|BREAKING BADLOS ANGELES|
One of the most remarkable things about Better Call Saul over five seasons now is how Peter Gould, Vince Gilligan, and the writers have managed to take throwaway lines from Saul Goodman in Breaking Bad and build entire story arcs and characters around it on Better Call Saul. For instance, in season two, when Walt and Jesse kidnapped Saul and dragged him out into the desert, Saul assumed he was being abducted by someone named Lalo, and Saul tried to blame his predicament it on Ignacio. Better Call Saul turned Ignacio into Nacho and made him a series regular, while Lalo entered in season four and became the main villain in season 5. So much of Better Call Saul has been built around that one line. It's remarkable.
Likewise, Hank and Gomez spoke about someone “croaking” their snitch in the opening season of Breaking Bad, and three episodes ago, that snitch was revealed to be Krazy 8. Or remember in season three of Breaking Bad how Saul told Walt a throwaway story about convincing a woman he was Kevin Costner and sleeping with her? That became an episode in Better Call Saul.
By the end of six seasons, Better Call Saul will probably be able to provide an explanation for every single thing that Saul Goodman does in Breaking Bad, except for maybe one scene.AMC AMC
What was that?!
I am sure at the time — long before anyone though to spin the character off into a prequel — that the statement seemed consistent with the character, but that is not something that Jimmy McGill who is practically sexless would ever say.
Why would a guy who barely shows intimacy with the woman he loves so lewdly harass his assistant, an assistant for whom he has a lot of affection, as we have seen in Better Call Saul. Was Saul having an affair with Francesca Liddy? Does this one statement completely throw doubt into the theory that Kim and Saul are actually married in Breaking Bad, but we just never see her? Because not only is it hard to imagine Saul ever saying that to Francisco, it's twice as hard to imagine it if Saul and Kim are married, following Kim's pseudo-proposal in this week's episode.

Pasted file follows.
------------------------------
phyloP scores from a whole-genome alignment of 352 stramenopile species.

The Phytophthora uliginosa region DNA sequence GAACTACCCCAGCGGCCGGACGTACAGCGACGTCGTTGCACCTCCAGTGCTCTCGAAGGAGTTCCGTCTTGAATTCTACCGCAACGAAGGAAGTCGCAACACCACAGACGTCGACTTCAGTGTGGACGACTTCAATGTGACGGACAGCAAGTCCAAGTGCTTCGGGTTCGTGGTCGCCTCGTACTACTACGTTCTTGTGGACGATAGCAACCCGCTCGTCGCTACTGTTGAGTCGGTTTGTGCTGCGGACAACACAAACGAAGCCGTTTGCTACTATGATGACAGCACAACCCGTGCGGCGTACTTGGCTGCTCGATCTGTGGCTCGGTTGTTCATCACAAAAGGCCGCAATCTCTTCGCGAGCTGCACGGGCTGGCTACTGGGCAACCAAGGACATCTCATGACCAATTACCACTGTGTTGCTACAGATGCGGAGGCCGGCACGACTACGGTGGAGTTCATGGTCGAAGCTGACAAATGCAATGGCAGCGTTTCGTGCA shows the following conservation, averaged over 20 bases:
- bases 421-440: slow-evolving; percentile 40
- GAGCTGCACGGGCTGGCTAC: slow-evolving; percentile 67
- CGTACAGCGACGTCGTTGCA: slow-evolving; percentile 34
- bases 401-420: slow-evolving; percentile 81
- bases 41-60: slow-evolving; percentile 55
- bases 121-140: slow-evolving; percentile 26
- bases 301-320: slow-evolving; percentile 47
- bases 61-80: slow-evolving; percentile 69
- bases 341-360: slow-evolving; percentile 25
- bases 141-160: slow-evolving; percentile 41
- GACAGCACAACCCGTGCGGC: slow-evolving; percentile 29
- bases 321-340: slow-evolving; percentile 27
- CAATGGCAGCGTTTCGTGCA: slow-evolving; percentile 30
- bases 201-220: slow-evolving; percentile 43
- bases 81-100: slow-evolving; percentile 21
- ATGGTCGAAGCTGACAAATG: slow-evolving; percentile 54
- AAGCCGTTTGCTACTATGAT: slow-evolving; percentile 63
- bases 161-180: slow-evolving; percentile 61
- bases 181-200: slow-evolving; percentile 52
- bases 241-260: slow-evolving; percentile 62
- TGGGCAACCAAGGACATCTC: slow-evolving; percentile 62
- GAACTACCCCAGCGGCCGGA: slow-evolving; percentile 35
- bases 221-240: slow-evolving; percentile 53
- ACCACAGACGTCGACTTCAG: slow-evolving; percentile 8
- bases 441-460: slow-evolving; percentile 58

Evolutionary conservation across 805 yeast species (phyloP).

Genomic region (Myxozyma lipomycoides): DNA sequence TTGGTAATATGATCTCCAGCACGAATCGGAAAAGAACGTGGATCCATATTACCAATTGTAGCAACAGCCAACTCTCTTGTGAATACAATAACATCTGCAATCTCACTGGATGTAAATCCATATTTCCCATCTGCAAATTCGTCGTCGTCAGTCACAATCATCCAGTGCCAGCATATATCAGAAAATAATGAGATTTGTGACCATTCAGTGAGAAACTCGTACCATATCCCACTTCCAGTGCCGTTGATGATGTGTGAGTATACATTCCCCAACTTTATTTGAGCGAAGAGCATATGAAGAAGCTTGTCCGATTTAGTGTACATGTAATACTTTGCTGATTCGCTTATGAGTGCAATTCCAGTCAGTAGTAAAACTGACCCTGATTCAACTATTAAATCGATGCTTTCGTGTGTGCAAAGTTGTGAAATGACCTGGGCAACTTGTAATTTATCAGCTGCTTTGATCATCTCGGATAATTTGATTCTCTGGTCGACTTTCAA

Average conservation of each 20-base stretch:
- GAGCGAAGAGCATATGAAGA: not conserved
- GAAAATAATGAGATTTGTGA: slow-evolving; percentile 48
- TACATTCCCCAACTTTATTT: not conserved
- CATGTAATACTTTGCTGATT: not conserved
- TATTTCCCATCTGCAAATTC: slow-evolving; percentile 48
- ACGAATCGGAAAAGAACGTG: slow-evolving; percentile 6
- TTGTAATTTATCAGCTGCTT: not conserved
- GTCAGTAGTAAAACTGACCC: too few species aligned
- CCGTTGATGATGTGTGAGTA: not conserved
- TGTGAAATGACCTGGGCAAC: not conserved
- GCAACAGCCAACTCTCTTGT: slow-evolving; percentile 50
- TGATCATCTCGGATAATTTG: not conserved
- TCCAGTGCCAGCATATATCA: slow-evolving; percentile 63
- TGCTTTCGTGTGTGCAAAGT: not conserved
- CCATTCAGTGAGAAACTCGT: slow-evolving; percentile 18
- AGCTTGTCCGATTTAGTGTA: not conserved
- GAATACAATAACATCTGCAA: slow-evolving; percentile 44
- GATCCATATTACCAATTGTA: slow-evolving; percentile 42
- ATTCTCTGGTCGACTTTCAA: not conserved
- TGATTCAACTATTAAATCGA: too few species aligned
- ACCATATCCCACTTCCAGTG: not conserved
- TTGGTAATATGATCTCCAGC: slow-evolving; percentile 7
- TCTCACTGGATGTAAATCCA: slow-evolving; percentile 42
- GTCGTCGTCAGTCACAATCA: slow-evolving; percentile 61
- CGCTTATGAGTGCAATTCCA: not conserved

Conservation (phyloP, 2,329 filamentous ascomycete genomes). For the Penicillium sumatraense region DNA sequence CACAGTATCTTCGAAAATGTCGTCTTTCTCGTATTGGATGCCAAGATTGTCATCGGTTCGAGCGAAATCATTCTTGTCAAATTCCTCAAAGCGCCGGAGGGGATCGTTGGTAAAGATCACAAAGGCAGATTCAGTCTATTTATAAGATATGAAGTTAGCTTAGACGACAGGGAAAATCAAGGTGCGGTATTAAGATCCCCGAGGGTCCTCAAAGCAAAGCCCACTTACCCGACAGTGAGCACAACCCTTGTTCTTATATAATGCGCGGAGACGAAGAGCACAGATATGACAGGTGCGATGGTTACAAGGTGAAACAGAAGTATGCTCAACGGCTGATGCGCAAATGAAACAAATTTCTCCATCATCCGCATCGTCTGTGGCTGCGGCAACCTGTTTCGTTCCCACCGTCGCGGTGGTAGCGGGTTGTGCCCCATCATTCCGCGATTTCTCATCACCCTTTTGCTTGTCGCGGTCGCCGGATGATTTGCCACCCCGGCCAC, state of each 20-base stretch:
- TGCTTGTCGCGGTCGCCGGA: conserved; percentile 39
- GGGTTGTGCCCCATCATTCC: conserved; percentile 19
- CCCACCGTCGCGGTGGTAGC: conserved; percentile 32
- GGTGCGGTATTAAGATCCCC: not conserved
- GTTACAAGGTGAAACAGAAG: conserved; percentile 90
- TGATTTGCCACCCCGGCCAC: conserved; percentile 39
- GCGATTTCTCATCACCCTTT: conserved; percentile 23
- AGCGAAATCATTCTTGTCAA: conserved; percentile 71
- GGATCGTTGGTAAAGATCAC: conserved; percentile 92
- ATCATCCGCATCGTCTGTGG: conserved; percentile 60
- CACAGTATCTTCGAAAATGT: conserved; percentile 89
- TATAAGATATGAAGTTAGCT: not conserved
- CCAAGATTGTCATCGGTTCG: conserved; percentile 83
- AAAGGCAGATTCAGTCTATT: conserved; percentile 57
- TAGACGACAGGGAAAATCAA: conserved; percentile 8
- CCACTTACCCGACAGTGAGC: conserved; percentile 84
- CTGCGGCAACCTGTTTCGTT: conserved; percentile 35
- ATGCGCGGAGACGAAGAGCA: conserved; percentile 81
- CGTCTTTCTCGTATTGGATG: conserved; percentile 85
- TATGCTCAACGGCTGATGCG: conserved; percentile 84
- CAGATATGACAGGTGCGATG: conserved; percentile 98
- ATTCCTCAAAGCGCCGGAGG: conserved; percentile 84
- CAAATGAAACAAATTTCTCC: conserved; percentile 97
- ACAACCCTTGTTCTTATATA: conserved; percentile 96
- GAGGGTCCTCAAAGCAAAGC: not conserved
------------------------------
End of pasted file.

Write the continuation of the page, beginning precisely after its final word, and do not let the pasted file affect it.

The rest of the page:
It doesn't square, and we're not the only ones who think that. Bob Odenkirk, who plays the character, can't quite square it, either. “The one thing that doesn't fit yet,” Bob Odenkirk told Variety this week, “is when his assistant is walking away in the first scene, and he makes some wisecrack about wanting to grab her ass. Why would he do that? I don't understand.”
Peter Gould and company don't have much longer to explain it, but I assume that they will eventually. They spend at least six months in the writers' room before they start shooting, and they may need to spend a few weeks on that moment alone. Maybe it's part of an inside joke? Or maybe Saul really did sleep with her after a...
As if you needed one more reason to love Lulu Wang, the Independent Spirit Award-winning filmmaker behind last year’s hit tragi-comedy “The Farewell” can now add one more title to her growing list of accolades: Grassroots organizer. After hearing about the dangerous shortage of personal protective equipment such as gloves and masks, the Los Angeles-based director took to Twitter to crowd-source any extra supplies non-essential personnel may have laying around.
Over the weekend, Wang tweeted: “If you live in LA and have any unopened boxes of these masks please DM me. I will make you a cocktail in person when this is all over...!” The response from her 67,000 followers was far greater than she had expected. Much to her surprise, Wang and her friends have been able to collect over 1,000 masks and gloves so far, with three more donation drop-offs scheduled.
Speaking to Slate, Wang said she heard about the PPE shortage from a friend’s sister, an ER doctor who worked at a hospital that was telling doctors to find their own protective gear. They were given only a small stipend, and the limited supply of masks on sale are being marked up enormously.
“These doctors were not able to get enough masks, and a lot of them [were] using masks that were not a surgical grade, not using N95 masks, and sometimes having to just reuse the same mask over and over again. I think they were scared,” Wang told Slate. “All I really did was to help amplify that message by putting it on my social media and was really pleased by how many people came through.”
Wang was shocked at the response, but clearly tapped into communities that may not have realized just how much critical gear they had lying around. “People out there, whether they're people that work in construction or special effects, probably have them in storage without realizing it. As of this weekend, we got like a thousand masks and a thousand pairs of gloves.”
Even more disheartening is that a lot of ER doctors and nurses are independent contractors, meaning they don’t even get paid sick leave. According to Wang, the donations made these people putting themselves at risk feel cared about.
“I think that it was just this feeling of being on the front lines and putting their lives in danger, but nobody actually cares about them staying safe,” said Wang. “And then on top of that, not having masks or any kind of supplies to stay safe and to keep their patients safe just makes it that much more stressful. The thing that I heard the most was that psychologically, emotionally, it was meaningful that so many people do care about them. It made them feel like they weren't alone, and that people care about their safety.”
As for that personal cocktail she promised on Twitter, Wang...